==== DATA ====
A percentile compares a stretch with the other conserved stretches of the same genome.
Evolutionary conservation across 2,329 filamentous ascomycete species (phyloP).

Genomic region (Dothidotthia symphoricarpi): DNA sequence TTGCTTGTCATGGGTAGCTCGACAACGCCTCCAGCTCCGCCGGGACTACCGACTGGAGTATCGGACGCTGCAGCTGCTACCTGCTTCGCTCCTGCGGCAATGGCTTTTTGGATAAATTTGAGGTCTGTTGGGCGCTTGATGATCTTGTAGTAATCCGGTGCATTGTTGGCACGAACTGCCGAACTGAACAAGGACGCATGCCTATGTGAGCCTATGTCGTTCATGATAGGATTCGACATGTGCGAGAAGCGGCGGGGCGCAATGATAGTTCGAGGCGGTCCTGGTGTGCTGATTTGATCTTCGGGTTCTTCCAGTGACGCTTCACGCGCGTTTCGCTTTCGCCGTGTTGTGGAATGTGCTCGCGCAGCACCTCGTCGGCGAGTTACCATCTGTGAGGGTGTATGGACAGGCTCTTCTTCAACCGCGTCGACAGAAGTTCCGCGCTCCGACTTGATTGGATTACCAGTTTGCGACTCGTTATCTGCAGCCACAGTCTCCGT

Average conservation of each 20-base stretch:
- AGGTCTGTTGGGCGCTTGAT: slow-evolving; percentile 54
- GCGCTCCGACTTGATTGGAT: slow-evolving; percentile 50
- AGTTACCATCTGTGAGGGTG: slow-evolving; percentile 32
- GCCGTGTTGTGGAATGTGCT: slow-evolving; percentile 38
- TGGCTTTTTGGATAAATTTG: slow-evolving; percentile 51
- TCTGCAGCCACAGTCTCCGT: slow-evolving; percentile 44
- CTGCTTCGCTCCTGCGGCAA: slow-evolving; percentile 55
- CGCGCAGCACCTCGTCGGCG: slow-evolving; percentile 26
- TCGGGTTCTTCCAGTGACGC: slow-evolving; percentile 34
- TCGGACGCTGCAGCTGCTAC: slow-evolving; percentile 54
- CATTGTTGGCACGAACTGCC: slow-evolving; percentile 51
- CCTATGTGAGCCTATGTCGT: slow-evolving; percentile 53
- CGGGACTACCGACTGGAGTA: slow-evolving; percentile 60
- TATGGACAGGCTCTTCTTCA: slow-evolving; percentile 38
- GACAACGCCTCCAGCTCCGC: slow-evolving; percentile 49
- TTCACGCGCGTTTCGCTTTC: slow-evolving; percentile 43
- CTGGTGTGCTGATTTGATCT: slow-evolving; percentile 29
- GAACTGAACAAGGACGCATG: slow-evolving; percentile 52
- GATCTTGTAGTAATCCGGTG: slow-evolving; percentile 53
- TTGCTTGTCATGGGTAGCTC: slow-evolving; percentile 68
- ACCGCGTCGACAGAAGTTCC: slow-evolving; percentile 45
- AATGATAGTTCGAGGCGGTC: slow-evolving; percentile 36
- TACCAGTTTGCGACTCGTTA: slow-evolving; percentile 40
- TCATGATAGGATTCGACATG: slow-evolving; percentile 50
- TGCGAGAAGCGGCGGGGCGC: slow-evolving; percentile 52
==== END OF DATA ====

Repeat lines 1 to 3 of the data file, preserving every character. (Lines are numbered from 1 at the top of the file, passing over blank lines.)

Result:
A percentile compares a stretch with the other conserved stretches of the same genome.
Evolutionary conservation across 2,329 filamentous ascomycete species (phyloP).

Genomic region (Dothidotthia symphoricarpi): DNA sequence TTGCTTGTCATGGGTAGCTCGACAACGCCTCCAGCTCCGCCGGGACTACCGACTGGAGTATCGGACGCTGCAGCTGCTACCTGCTTCGCTCCTGCGGCAATGGCTTTTTGGATAAATTTGAGGTCTGTTGGGCGCTTGATGATCTTGTAGTAATCCGGTGCATTGTTGGCACGAACTGCCGAACTGAACAAGGACGCATGCCTATGTGAGCCTATGTCGTTCATGATAGGATTCGACATGTGCGAGAAGCGGCGGGGCGCAATGATAGTTCGAGGCGGTCCTGGTGTGCTGATTTGATCTTCGGGTTCTTCCAGTGACGCTTCACGCGCGTTTCGCTTTCGCCGTGTTGTGGAATGTGCTCGCGCAGCACCTCGTCGGCGAGTTACCATCTGTGAGGGTGTATGGACAGGCTCTTCTTCAACCGCGTCGACAGAAGTTCCGCGCTCCGACTTGATTGGATTACCAGTTTGCGACTCGTTATCTGCAGCCACAGTCTCCGT